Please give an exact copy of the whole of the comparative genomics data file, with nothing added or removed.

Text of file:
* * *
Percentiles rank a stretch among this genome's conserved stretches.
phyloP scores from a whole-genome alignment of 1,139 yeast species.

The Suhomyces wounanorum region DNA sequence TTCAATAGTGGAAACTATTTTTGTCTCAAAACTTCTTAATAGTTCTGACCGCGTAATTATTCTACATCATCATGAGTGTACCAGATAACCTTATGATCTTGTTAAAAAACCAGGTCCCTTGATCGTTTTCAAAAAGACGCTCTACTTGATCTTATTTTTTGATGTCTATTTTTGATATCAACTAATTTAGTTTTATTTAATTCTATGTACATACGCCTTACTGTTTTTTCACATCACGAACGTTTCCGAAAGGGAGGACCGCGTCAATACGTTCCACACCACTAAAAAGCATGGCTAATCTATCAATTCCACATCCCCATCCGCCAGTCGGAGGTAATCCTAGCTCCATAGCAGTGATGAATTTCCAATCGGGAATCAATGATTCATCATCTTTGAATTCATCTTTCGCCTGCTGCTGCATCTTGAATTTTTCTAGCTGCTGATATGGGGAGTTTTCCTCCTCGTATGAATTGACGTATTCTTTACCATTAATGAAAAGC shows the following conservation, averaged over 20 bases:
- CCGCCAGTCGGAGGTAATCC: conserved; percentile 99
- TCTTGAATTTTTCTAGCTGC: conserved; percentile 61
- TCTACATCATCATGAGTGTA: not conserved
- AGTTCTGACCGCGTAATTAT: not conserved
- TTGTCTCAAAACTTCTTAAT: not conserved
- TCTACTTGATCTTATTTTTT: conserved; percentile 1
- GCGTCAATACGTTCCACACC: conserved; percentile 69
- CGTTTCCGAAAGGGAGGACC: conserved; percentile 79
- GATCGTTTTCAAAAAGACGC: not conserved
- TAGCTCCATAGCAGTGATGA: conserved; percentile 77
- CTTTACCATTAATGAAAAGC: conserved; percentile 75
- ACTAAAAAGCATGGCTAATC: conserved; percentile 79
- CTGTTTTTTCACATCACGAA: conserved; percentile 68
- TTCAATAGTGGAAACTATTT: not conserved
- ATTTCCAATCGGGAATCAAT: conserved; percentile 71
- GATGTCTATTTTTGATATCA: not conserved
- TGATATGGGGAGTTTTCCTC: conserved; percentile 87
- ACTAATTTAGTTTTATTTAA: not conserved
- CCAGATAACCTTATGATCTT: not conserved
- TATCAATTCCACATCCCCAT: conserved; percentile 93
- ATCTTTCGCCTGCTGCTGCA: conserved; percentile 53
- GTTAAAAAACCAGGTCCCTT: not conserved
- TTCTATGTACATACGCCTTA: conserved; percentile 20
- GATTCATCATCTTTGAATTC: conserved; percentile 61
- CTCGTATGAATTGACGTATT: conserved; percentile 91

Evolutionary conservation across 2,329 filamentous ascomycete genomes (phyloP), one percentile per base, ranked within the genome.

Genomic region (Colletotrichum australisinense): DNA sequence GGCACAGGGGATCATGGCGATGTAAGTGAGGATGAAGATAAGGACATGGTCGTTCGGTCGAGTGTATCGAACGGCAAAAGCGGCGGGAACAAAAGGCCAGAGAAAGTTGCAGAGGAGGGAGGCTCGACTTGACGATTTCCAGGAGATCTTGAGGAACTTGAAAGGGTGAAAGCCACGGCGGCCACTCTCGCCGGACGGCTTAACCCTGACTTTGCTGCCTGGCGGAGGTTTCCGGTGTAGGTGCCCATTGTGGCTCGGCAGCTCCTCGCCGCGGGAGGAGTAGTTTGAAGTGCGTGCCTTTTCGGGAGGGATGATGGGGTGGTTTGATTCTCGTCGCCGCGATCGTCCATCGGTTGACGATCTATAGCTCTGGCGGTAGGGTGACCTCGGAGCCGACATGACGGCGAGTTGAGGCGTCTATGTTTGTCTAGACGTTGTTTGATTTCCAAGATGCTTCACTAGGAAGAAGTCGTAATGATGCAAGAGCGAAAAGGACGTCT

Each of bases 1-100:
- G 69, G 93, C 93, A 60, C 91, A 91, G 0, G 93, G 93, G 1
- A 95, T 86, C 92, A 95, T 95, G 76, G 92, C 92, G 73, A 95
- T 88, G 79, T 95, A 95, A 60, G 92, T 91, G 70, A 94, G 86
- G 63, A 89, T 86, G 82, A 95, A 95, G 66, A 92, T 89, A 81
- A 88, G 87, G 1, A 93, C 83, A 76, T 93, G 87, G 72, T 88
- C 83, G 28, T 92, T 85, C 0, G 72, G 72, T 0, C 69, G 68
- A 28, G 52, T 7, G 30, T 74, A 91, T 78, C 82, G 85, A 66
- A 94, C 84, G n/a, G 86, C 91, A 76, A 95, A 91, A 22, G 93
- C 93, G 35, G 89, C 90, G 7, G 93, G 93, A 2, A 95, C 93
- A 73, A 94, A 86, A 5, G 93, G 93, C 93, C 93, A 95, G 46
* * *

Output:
Percentiles rank a stretch among this genome's conserved stretches.
phyloP scores from a whole-genome alignment of 1,139 yeast species.

The Suhomyces wounanorum region DNA sequence TTCAATAGTGGAAACTATTTTTGTCTCAAAACTTCTTAATAGTTCTGACCGCGTAATTATTCTACATCATCATGAGTGTACCAGATAACCTTATGATCTTGTTAAAAAACCAGGTCCCTTGATCGTTTTCAAAAAGACGCTCTACTTGATCTTATTTTTTGATGTCTATTTTTGATATCAACTAATTTAGTTTTATTTAATTCTATGTACATACGCCTTACTGTTTTTTCACATCACGAACGTTTCCGAAAGGGAGGACCGCGTCAATACGTTCCACACCACTAAAAAGCATGGCTAATCTATCAATTCCACATCCCCATCCGCCAGTCGGAGGTAATCCTAGCTCCATAGCAGTGATGAATTTCCAATCGGGAATCAATGATTCATCATCTTTGAATTCATCTTTCGCCTGCTGCTGCATCTTGAATTTTTCTAGCTGCTGATATGGGGAGTTTTCCTCCTCGTATGAATTGACGTATTCTTTACCATTAATGAAAAGC shows the following conservation, averaged over 20 bases:
- CCGCCAGTCGGAGGTAATCC: conserved; percentile 99
- TCTTGAATTTTTCTAGCTGC: conserved; percentile 61
- TCTACATCATCATGAGTGTA: not conserved
- AGTTCTGACCGCGTAATTAT: not conserved
- TTGTCTCAAAACTTCTTAAT: not conserved
- TCTACTTGATCTTATTTTTT: conserved; percentile 1
- GCGTCAATACGTTCCACACC: conserved; percentile 69
- CGTTTCCGAAAGGGAGGACC: conserved; percentile 79
- GATCGTTTTCAAAAAGACGC: not conserved
- TAGCTCCATAGCAGTGATGA: conserved; percentile 77
- CTTTACCATTAATGAAAAGC: conserved; percentile 75
- ACTAAAAAGCATGGCTAATC: conserved; percentile 79
- CTGTTTTTTCACATCACGAA: conserved; percentile 68
- TTCAATAGTGGAAACTATTT: not conserved
- ATTTCCAATCGGGAATCAAT: conserved; percentile 71
- GATGTCTATTTTTGATATCA: not conserved
- TGATATGGGGAGTTTTCCTC: conserved; percentile 87
- ACTAATTTAGTTTTATTTAA: not conserved
- CCAGATAACCTTATGATCTT: not conserved
- TATCAATTCCACATCCCCAT: conserved; percentile 93
- ATCTTTCGCCTGCTGCTGCA: conserved; percentile 53
- GTTAAAAAACCAGGTCCCTT: not conserved
- TTCTATGTACATACGCCTTA: conserved; percentile 20
- GATTCATCATCTTTGAATTC: conserved; percentile 61
- CTCGTATGAATTGACGTATT: conserved; percentile 91

Evolutionary conservation across 2,329 filamentous ascomycete genomes (phyloP), one percentile per base, ranked within the genome.

Genomic region (Colletotrichum australisinense): DNA sequence GGCACAGGGGATCATGGCGATGTAAGTGAGGATGAAGATAAGGACATGGTCGTTCGGTCGAGTGTATCGAACGGCAAAAGCGGCGGGAACAAAAGGCCAGAGAAAGTTGCAGAGGAGGGAGGCTCGACTTGACGATTTCCAGGAGATCTTGAGGAACTTGAAAGGGTGAAAGCCACGGCGGCCACTCTCGCCGGACGGCTTAACCCTGACTTTGCTGCCTGGCGGAGGTTTCCGGTGTAGGTGCCCATTGTGGCTCGGCAGCTCCTCGCCGCGGGAGGAGTAGTTTGAAGTGCGTGCCTTTTCGGGAGGGATGATGGGGTGGTTTGATTCTCGTCGCCGCGATCGTCCATCGGTTGACGATCTATAGCTCTGGCGGTAGGGTGACCTCGGAGCCGACATGACGGCGAGTTGAGGCGTCTATGTTTGTCTAGACGTTGTTTGATTTCCAAGATGCTTCACTAGGAAGAAGTCGTAATGATGCAAGAGCGAAAAGGACGTCT

Each of bases 1-100:
- G 69, G 93, C 93, A 60, C 91, A 91, G 0, G 93, G 93, G 1
- A 95, T 86, C 92, A 95, T 95, G 76, G 92, C 92, G 73, A 95
- T 88, G 79, T 95, A 95, A 60, G 92, T 91, G 70, A 94, G 86
- G 63, A 89, T 86, G 82, A 95, A 95, G 66, A 92, T 89, A 81
- A 88, G 87, G 1, A 93, C 83, A 76, T 93, G 87, G 72, T 88
- C 83, G 28, T 92, T 85, C 0, G 72, G 72, T 0, C 69, G 68
- A 28, G 52, T 7, G 30, T 74, A 91, T 78, C 82, G 85, A 66
- A 94, C 84, G n/a, G 86, C 91, A 76, A 95, A 91, A 22, G 93
- C 93, G 35, G 89, C 90, G 7, G 93, G 93, A 2, A 95, C 93
- A 73, A 94, A 86, A 5, G 93, G 93, C 93, C 93, A 95, G 46